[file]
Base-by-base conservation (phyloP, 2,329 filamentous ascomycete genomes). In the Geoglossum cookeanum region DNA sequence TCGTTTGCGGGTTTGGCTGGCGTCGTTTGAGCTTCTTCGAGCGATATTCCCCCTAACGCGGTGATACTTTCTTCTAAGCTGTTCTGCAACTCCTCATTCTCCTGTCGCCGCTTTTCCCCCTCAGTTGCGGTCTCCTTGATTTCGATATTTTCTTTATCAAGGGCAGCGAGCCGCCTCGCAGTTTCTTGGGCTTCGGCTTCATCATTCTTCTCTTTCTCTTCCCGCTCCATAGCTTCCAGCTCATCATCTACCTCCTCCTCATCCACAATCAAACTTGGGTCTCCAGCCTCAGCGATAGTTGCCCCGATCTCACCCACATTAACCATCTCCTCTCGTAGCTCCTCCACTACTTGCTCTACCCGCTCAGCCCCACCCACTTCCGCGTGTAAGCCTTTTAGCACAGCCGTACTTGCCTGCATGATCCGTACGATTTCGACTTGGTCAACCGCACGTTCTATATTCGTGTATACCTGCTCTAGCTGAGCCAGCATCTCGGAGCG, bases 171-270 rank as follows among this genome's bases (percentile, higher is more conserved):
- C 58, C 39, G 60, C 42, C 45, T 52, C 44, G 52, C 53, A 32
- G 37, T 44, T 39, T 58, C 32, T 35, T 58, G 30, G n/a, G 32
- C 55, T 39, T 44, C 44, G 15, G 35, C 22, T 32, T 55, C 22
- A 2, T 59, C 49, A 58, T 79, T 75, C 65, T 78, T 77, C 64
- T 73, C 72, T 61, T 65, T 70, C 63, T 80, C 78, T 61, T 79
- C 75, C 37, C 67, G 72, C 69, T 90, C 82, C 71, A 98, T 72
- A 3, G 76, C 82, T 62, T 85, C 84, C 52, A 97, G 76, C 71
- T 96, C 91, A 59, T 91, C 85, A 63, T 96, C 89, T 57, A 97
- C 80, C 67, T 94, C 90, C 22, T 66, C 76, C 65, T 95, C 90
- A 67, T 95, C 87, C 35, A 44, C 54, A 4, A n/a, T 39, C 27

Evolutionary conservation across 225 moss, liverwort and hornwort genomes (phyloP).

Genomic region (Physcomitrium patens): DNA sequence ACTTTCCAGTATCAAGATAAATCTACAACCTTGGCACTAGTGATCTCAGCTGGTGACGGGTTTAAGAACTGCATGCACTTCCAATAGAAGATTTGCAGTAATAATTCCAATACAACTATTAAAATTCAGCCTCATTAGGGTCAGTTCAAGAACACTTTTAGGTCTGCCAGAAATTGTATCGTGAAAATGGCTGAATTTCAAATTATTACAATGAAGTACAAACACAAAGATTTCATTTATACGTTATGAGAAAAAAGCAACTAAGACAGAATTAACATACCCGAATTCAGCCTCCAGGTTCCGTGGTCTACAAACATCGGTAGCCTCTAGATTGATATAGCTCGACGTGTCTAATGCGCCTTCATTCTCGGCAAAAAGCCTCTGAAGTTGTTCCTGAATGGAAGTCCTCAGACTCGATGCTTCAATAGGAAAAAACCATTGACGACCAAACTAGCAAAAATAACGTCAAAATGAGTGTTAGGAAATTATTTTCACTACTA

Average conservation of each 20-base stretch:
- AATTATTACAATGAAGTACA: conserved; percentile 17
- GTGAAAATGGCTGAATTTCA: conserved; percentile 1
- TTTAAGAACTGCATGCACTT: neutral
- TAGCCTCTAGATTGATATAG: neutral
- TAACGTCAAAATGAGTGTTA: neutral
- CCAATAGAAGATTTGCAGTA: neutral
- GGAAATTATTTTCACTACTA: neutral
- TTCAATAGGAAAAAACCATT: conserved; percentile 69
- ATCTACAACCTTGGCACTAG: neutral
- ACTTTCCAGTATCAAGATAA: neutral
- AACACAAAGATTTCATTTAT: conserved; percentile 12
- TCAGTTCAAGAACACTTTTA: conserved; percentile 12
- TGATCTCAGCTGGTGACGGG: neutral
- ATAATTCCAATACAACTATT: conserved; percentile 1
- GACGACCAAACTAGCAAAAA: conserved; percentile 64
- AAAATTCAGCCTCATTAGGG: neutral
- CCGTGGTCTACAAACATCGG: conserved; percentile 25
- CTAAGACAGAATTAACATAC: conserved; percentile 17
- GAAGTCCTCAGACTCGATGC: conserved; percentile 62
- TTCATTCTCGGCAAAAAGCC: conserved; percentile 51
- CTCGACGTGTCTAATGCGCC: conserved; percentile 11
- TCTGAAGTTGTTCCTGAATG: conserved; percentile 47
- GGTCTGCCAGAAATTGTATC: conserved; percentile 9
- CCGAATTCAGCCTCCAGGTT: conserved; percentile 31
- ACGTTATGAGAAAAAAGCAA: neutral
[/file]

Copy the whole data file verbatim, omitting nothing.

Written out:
Base-by-base conservation (phyloP, 2,329 filamentous ascomycete genomes). In the Geoglossum cookeanum region DNA sequence TCGTTTGCGGGTTTGGCTGGCGTCGTTTGAGCTTCTTCGAGCGATATTCCCCCTAACGCGGTGATACTTTCTTCTAAGCTGTTCTGCAACTCCTCATTCTCCTGTCGCCGCTTTTCCCCCTCAGTTGCGGTCTCCTTGATTTCGATATTTTCTTTATCAAGGGCAGCGAGCCGCCTCGCAGTTTCTTGGGCTTCGGCTTCATCATTCTTCTCTTTCTCTTCCCGCTCCATAGCTTCCAGCTCATCATCTACCTCCTCCTCATCCACAATCAAACTTGGGTCTCCAGCCTCAGCGATAGTTGCCCCGATCTCACCCACATTAACCATCTCCTCTCGTAGCTCCTCCACTACTTGCTCTACCCGCTCAGCCCCACCCACTTCCGCGTGTAAGCCTTTTAGCACAGCCGTACTTGCCTGCATGATCCGTACGATTTCGACTTGGTCAACCGCACGTTCTATATTCGTGTATACCTGCTCTAGCTGAGCCAGCATCTCGGAGCG, bases 171-270 rank as follows among this genome's bases (percentile, higher is more conserved):
- C 58, C 39, G 60, C 42, C 45, T 52, C 44, G 52, C 53, A 32
- G 37, T 44, T 39, T 58, C 32, T 35, T 58, G 30, G n/a, G 32
- C 55, T 39, T 44, C 44, G 15, G 35, C 22, T 32, T 55, C 22
- A 2, T 59, C 49, A 58, T 79, T 75, C 65, T 78, T 77, C 64
- T 73, C 72, T 61, T 65, T 70, C 63, T 80, C 78, T 61, T 79
- C 75, C 37, C 67, G 72, C 69, T 90, C 82, C 71, A 98, T 72
- A 3, G 76, C 82, T 62, T 85, C 84, C 52, A 97, G 76, C 71
- T 96, C 91, A 59, T 91, C 85, A 63, T 96, C 89, T 57, A 97
- C 80, C 67, T 94, C 90, C 22, T 66, C 76, C 65, T 95, C 90
- A 67, T 95, C 87, C 35, A 44, C 54, A 4, A n/a, T 39, C 27

Evolutionary conservation across 225 moss, liverwort and hornwort genomes (phyloP).

Genomic region (Physcomitrium patens): DNA sequence ACTTTCCAGTATCAAGATAAATCTACAACCTTGGCACTAGTGATCTCAGCTGGTGACGGGTTTAAGAACTGCATGCACTTCCAATAGAAGATTTGCAGTAATAATTCCAATACAACTATTAAAATTCAGCCTCATTAGGGTCAGTTCAAGAACACTTTTAGGTCTGCCAGAAATTGTATCGTGAAAATGGCTGAATTTCAAATTATTACAATGAAGTACAAACACAAAGATTTCATTTATACGTTATGAGAAAAAAGCAACTAAGACAGAATTAACATACCCGAATTCAGCCTCCAGGTTCCGTGGTCTACAAACATCGGTAGCCTCTAGATTGATATAGCTCGACGTGTCTAATGCGCCTTCATTCTCGGCAAAAAGCCTCTGAAGTTGTTCCTGAATGGAAGTCCTCAGACTCGATGCTTCAATAGGAAAAAACCATTGACGACCAAACTAGCAAAAATAACGTCAAAATGAGTGTTAGGAAATTATTTTCACTACTA

Average conservation of each 20-base stretch:
- AATTATTACAATGAAGTACA: conserved; percentile 17
- GTGAAAATGGCTGAATTTCA: conserved; percentile 1
- TTTAAGAACTGCATGCACTT: neutral
- TAGCCTCTAGATTGATATAG: neutral
- TAACGTCAAAATGAGTGTTA: neutral
- CCAATAGAAGATTTGCAGTA: neutral
- GGAAATTATTTTCACTACTA: neutral
- TTCAATAGGAAAAAACCATT: conserved; percentile 69
- ATCTACAACCTTGGCACTAG: neutral
- ACTTTCCAGTATCAAGATAA: neutral
- AACACAAAGATTTCATTTAT: conserved; percentile 12
- TCAGTTCAAGAACACTTTTA: conserved; percentile 12
- TGATCTCAGCTGGTGACGGG: neutral
- ATAATTCCAATACAACTATT: conserved; percentile 1
- GACGACCAAACTAGCAAAAA: conserved; percentile 64
- AAAATTCAGCCTCATTAGGG: neutral
- CCGTGGTCTACAAACATCGG: conserved; percentile 25
- CTAAGACAGAATTAACATAC: conserved; percentile 17
- GAAGTCCTCAGACTCGATGC: conserved; percentile 62
- TTCATTCTCGGCAAAAAGCC: conserved; percentile 51
- CTCGACGTGTCTAATGCGCC: conserved; percentile 11
- TCTGAAGTTGTTCCTGAATG: conserved; percentile 47
- GGTCTGCCAGAAATTGTATC: conserved; percentile 9
- CCGAATTCAGCCTCCAGGTT: conserved; percentile 31
- ACGTTATGAGAAAAAAGCAA: neutral